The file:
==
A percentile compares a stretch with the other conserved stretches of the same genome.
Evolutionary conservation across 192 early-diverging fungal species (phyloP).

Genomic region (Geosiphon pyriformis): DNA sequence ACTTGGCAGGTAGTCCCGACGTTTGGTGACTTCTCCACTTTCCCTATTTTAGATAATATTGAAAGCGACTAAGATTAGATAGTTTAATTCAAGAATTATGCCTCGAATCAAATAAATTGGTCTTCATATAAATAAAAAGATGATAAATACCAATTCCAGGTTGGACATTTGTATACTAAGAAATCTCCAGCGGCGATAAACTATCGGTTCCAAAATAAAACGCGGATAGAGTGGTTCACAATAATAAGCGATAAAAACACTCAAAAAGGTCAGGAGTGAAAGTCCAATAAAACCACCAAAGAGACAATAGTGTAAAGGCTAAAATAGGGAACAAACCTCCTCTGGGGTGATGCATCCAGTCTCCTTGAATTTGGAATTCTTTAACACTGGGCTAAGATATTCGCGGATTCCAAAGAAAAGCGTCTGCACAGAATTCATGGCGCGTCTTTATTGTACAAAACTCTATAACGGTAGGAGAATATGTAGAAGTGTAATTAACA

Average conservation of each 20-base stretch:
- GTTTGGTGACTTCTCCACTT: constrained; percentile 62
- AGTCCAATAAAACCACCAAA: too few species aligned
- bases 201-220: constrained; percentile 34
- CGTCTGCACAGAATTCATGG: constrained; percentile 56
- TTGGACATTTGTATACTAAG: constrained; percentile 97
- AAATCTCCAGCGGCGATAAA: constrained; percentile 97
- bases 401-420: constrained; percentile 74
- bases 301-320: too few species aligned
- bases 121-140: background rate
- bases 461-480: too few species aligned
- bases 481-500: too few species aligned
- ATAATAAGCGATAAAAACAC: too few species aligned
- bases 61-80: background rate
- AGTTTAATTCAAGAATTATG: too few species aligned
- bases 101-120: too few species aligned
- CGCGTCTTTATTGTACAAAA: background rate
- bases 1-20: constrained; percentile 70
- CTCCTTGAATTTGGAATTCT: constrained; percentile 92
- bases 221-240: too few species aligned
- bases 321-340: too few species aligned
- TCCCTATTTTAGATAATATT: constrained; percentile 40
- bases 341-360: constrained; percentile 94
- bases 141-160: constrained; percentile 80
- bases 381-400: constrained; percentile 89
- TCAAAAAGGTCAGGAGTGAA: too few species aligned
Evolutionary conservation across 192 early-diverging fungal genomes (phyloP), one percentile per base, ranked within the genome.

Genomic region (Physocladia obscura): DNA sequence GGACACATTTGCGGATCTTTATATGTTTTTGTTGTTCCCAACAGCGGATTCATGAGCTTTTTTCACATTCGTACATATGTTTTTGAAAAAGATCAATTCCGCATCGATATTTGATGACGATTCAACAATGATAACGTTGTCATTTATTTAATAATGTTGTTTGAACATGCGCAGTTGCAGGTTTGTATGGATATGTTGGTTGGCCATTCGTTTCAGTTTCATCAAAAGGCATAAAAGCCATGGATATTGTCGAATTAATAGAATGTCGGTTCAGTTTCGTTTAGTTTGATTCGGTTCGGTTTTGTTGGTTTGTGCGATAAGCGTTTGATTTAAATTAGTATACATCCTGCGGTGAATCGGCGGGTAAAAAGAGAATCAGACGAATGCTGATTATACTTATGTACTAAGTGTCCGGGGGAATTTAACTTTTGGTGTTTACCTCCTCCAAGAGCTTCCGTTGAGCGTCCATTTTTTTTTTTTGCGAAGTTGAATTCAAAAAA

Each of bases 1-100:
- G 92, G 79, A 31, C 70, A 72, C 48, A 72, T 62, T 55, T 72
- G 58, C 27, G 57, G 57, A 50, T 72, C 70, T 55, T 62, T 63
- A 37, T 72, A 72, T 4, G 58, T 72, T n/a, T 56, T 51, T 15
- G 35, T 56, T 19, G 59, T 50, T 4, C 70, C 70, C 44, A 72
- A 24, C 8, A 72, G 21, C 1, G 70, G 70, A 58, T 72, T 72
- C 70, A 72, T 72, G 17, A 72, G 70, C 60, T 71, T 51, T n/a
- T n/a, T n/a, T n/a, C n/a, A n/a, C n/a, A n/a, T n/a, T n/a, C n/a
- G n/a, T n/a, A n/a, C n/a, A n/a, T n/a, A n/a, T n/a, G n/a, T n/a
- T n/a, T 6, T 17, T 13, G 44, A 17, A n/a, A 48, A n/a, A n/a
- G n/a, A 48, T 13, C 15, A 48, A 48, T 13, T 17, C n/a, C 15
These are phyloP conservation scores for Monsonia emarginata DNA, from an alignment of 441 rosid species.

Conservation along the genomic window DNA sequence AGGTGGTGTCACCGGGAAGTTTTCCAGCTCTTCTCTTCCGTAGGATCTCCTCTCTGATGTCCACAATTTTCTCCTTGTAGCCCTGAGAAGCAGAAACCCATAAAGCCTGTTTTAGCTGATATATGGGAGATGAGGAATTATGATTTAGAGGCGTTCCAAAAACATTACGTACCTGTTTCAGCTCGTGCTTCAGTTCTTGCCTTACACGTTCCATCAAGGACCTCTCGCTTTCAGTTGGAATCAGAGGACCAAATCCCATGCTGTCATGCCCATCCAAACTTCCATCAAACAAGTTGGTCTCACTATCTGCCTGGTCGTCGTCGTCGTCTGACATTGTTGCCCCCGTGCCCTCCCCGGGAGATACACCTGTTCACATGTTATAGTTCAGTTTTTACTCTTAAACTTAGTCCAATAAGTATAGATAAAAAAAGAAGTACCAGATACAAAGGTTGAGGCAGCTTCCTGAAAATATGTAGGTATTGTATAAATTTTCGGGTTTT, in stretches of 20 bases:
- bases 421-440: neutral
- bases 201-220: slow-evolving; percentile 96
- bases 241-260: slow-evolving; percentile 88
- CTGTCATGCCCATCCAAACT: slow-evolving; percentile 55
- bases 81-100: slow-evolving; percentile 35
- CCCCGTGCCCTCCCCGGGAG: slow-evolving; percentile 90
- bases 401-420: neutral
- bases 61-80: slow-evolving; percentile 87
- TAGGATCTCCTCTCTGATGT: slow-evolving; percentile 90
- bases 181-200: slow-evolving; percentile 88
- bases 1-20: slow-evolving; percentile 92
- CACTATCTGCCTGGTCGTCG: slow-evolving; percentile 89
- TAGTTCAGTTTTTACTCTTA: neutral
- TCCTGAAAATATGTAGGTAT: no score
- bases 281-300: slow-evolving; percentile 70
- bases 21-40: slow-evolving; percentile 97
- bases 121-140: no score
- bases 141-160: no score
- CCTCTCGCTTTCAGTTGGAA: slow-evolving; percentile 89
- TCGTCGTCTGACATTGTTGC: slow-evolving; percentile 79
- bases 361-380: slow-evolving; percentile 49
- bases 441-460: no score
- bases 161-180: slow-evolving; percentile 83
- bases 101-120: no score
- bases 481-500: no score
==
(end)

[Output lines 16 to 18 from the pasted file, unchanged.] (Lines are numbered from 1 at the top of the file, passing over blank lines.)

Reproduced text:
- ATAATAAGCGATAAAAACAC: too few species aligned
- bases 61-80: background rate
- AGTTTAATTCAAGAATTATG: too few species aligned